From a socket interface perspective, there are three points the prosthetist needs to respect. The first point is of inherent stability. Sometimes in prosthetics, the addition of another harness strap, suspension sleeve, or even more progressive techniques, such as elevated vacuum, is initiated to stabilize the socket interface about the limb. At the partial hand level, it is important to take advantage of all the stable anatomy and thus ensure appropriate transmission of forces. The second aspect is to be anatomically considerate. The human hand has a unique kinesiology, with areas of stability and flexibility that should be preserved if at all possible. The third important aspect is that of promoting sensory feedback.

“Just as our eyes and skin do, the hand serves as an important sensory organ for the perception of our surroundings. The hand is also the primary effector organ for our most complex motor behaviors. The hand helps to express emotions through gesture, touch, craft and art.”10 When you view the human hand in this manner, it is easy to understand Cailliet's reference to loss of hand function as a major calamity. In respecting the hand as the most important sensory organ, socket designs should strive to cover as little of the hand as possible.

Like many of my colleagues,11,12 I previously advocated for the use of silicone components that covered the entire residual hand and transitioned proximal to the wrist to some extent. My clinical experience now suggests avoiding this extensive encapsulation of the residual hand whenever possible. Interestingly, Putzi13 concluded the same in 1992. His first objective of upper limb partial hand socket design was “to cover a minimal amount of surface area.” The material concepts of Putzi did not use silicone but instead the lamination techniques available in the early 1990s.

In addition, socket design must keep in mind the mobility and stability of the hand. The hand is made up of three primary arches known as the longitudinal, proximal, and distal transverse. When combining the arches with their stability, note that the first, fourth and fifth carpometacarpal joints are flexible, whereas the third and second provide the rigidity of the hand (Figure 4).

Figure 4.
Figure 4.:
Hand architectural provides both anatomical stability and flexibility. This figure was published in Neumann DA. In: Kinesiology of the Musculoskeletal System. Amsterdam, The Netherlands: Elsevier Science; 2002:200–207. © Elsevier.

When respecting that particular type of anatomy, the socket design should course in such a way to optimize stability while leaving the more flexible areas of the residual hand free. Approaches such as containing the musculature just below the cubital fold in a contoured pocket, as seen in more progressive transradial designs, is just as important at the partial hand level, but here the difference of the infracubital region is replaced by that of the hypothenar region. This helps provide the type of locking type mechanism that is enjoyed in more proximal levels (Figure 5).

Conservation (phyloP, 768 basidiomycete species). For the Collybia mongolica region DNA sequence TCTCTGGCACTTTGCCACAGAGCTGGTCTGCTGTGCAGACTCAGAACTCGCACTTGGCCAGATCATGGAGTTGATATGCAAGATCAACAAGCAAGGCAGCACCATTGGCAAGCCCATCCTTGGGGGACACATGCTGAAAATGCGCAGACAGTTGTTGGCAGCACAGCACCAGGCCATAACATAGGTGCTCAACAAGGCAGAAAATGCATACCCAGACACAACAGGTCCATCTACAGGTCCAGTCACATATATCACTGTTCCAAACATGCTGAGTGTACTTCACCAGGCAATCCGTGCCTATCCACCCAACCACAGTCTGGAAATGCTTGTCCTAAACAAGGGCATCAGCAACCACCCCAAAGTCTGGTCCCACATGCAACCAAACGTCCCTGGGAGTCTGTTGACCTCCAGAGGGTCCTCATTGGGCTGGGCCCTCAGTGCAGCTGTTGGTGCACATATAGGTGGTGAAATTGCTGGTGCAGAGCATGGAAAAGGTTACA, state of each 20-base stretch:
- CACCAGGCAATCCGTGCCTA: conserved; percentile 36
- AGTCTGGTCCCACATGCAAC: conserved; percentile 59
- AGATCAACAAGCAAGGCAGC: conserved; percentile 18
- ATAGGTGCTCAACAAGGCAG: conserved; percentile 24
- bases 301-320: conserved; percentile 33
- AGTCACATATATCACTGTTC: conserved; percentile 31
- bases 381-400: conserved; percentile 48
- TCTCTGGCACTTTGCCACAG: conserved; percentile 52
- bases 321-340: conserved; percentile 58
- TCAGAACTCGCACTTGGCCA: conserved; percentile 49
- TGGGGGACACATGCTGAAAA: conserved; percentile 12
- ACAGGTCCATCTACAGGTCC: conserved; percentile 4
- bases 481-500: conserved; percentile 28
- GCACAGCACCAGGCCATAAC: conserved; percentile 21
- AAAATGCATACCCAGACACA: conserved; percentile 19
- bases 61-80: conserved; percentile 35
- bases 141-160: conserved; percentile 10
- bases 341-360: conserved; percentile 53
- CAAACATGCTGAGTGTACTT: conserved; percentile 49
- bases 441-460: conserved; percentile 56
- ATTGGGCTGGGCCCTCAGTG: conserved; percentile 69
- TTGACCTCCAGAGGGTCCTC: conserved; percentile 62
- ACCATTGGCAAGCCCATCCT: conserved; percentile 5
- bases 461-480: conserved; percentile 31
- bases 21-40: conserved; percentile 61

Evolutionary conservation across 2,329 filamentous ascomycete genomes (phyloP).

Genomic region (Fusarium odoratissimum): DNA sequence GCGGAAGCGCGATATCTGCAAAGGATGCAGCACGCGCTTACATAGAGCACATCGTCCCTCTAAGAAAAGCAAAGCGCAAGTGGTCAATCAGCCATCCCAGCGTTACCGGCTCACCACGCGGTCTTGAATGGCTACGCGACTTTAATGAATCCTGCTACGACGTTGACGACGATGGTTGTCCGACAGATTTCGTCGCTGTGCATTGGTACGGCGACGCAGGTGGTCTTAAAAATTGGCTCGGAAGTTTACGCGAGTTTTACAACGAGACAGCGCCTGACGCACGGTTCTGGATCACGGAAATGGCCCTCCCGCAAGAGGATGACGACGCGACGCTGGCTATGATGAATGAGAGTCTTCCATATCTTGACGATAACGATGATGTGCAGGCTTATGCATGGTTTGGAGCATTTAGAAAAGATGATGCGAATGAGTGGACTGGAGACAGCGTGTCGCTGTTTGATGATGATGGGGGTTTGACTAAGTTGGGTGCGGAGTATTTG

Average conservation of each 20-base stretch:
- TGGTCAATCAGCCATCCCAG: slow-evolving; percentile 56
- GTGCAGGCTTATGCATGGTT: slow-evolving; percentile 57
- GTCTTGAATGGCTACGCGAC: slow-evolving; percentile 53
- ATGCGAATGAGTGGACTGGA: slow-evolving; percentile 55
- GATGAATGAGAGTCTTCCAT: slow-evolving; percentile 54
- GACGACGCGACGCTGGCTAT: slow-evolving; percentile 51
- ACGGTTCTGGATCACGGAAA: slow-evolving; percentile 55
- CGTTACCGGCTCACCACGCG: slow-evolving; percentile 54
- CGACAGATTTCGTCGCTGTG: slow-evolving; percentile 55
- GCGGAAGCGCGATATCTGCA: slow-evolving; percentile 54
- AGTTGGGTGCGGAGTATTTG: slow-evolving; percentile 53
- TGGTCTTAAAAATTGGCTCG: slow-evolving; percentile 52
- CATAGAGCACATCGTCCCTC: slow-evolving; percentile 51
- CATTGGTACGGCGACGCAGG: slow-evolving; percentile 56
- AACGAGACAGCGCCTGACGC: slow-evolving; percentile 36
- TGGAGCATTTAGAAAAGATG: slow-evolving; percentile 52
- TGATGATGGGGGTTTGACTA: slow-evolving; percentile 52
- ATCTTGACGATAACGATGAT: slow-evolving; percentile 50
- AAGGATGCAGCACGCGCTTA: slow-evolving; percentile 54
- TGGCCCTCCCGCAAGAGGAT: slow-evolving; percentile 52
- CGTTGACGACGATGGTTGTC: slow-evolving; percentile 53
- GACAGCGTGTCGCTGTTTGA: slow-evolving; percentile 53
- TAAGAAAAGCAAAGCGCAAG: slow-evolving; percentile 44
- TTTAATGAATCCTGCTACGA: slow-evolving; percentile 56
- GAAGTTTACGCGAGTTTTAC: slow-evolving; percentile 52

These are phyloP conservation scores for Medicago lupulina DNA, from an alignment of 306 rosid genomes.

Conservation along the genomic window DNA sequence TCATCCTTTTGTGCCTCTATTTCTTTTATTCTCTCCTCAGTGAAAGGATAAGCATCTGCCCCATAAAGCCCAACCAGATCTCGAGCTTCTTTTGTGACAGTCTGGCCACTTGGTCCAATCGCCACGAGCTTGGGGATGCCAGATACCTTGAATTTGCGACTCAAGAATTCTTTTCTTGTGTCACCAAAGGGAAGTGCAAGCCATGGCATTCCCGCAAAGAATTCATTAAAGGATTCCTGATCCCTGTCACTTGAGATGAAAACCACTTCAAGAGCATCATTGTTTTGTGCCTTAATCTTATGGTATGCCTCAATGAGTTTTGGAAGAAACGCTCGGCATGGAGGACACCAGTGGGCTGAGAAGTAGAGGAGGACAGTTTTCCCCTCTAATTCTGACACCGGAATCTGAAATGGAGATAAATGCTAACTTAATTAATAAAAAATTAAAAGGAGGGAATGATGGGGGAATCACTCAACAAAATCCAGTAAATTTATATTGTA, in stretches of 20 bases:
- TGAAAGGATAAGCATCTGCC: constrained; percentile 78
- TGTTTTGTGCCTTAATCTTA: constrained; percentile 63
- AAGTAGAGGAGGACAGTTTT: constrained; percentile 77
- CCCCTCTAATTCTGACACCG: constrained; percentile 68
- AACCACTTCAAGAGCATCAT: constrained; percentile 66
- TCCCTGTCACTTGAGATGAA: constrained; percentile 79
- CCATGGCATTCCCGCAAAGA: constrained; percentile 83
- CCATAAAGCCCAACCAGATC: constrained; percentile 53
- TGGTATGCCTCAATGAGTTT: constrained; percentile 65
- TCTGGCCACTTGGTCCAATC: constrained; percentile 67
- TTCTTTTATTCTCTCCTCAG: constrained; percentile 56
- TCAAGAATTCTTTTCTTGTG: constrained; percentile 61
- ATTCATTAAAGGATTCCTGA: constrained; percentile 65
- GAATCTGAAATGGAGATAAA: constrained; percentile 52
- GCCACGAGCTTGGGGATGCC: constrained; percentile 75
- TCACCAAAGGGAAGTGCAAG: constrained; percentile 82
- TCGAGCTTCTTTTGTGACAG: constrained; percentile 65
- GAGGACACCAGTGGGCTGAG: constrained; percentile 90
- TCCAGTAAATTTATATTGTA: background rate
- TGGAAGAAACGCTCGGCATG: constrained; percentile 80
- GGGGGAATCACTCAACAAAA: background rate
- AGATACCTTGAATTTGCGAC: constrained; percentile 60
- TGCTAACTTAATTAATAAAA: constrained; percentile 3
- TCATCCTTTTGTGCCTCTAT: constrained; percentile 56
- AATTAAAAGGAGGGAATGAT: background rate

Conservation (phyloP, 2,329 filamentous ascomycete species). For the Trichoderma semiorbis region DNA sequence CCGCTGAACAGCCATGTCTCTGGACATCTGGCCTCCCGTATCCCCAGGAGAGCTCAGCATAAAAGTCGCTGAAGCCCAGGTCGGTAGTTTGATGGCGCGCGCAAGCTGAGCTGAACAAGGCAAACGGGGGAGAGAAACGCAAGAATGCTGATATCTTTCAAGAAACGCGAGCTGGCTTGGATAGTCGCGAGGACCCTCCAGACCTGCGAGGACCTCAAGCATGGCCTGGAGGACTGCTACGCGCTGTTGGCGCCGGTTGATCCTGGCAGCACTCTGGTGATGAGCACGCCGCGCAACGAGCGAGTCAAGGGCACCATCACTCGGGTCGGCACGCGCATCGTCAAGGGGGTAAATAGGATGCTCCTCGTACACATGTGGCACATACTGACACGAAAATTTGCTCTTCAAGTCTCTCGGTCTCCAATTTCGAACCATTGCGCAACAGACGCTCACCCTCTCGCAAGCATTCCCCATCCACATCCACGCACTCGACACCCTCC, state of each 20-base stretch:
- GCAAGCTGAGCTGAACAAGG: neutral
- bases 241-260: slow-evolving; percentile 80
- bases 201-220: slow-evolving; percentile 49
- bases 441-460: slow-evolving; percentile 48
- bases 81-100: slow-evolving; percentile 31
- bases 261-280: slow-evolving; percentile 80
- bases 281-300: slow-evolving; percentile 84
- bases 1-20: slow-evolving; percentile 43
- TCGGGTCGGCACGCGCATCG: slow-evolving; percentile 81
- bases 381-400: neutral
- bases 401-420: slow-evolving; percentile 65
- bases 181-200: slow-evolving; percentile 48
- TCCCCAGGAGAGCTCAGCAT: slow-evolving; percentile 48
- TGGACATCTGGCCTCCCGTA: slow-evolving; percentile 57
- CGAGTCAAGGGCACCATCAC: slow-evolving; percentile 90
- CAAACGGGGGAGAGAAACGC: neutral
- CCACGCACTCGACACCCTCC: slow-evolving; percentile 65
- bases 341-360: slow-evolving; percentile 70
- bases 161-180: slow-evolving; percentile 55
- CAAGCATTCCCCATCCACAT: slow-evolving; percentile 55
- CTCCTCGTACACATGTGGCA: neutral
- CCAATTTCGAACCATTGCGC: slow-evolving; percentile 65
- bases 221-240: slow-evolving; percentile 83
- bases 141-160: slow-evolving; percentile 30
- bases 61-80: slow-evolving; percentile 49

Figure 5.
Figure 5.:
Use of the hypothenar compartment of the anatomical partial hand interface to promote sensation and stability.

MATERIAL SCIENCE

From the material science standpoint, the use of silicone has seen a significant transition. Earlier designs were constructed almost entirely from silicone. Later designs used silicone primarily as a protective interface and secondarily as a suspension component. Once it was realized that the frame structure of the most distal section was inherently stable on its own, silicone became a place to locate components rather than a way to suspend the prosthesis (Figure 6). For desired interface strength, incorporation of advanced composites, such as prepreg carbon and fiberglass, is necessary. These materials provide significant stability at an overall thickness of less than 1/16th of an inch.

Figure 6.
Figure 6.:
Transition from silicone as a suspension component to a protective and component placement role.

SURGICAL TECHNIQUE

Historically, hand restoration has focused on saving as much of the anatomical structure as possible. This effort, albeit a worthwhile endeavor, often leaves individuals with residual limbs that are painful and more limited in function than is necessary. While more common at the phalangeal level, pain may be experienced in more proximal partial hand levels as a “result of an injudicious attempt to save length at all costs. Although maintenance of length is of concern, such residua seriously jeopardize function of the entire hand.”14 If the diverse limb presentations my clients have demonstrated over the last 8 years are any indication, surgeons handle partial hand trauma in many different ways, some of which further complicate later prosthetic options. Clearly, as prosthetic choices and strategies improve for partial hand clients, it is becoming increasingly important that prosthetists and surgeons collaborate to ensure optimal levels of amputation and techniques to maximize the upper limb prosthetic opportunity. Prosthetists will not only play a vital role in educating physicians on surgical parameters to maximize the rehabilitation of individuals with upper limb deficiency, but no doubt will also to continue to develop progressive socket designs.

PROSTHETIC TECHNOLOGY